Perhaps you are a tight rope walker. Perhaps you can picture what that is like. A famous example is the Frenchman who walked between the twin towers on a high rope.
My purpose in this picture is to help others understand what Jan Cox means when he speaks of "effort." He said to people who asked if they were doing it right -- that is self-observing, or one of the many names he called this ancient mystical discipline -- he said to the questioner-- if you have to ask you are not, because it always requires effort.
The strider in the sky, must maintain a kind of balance and proportion. His thoughts cannot drift off. If he makes a mistake, he could be a wad on the sidewalk below.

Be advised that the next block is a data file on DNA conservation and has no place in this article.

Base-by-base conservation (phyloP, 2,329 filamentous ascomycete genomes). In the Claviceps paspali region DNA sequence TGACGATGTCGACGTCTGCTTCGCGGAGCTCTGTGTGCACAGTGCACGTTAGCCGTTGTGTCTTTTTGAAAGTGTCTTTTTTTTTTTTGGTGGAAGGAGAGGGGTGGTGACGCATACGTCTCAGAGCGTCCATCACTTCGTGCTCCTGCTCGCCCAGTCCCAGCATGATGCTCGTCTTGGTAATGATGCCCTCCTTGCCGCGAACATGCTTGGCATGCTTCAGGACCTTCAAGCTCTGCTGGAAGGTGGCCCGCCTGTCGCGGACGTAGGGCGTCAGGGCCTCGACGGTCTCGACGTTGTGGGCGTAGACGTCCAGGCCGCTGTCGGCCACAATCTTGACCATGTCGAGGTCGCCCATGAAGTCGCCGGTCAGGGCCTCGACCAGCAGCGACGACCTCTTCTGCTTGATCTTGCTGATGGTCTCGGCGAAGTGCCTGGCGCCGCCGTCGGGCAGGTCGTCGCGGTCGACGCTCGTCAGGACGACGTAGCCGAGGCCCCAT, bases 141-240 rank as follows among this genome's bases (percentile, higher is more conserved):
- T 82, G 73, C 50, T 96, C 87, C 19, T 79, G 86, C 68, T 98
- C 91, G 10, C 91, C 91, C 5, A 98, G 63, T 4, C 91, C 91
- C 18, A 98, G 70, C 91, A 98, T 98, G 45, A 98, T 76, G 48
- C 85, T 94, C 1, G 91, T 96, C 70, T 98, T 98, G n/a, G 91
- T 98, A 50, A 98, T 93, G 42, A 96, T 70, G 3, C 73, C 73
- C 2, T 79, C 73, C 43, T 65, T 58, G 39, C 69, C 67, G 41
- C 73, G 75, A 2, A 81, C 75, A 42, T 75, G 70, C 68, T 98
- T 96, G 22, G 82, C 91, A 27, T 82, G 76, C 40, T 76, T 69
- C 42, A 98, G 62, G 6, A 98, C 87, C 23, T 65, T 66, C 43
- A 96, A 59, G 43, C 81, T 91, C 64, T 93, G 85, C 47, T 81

Those who seek a view known to but few in history, those people practise this self-observing as much as possible, The city small below, the empty sky, this is all possible, But it is requires the mental currency of effort. If we or our fellow seekers, slip on a cerebral tightrope, we fall into imagination. No harm is apparent, at first.
And that may be one difference between the physical and the mental. Some mistakes have the very same cost. The only difference is that the mental tight rope walker can, with patience and consistency, improve his performance, and, the view.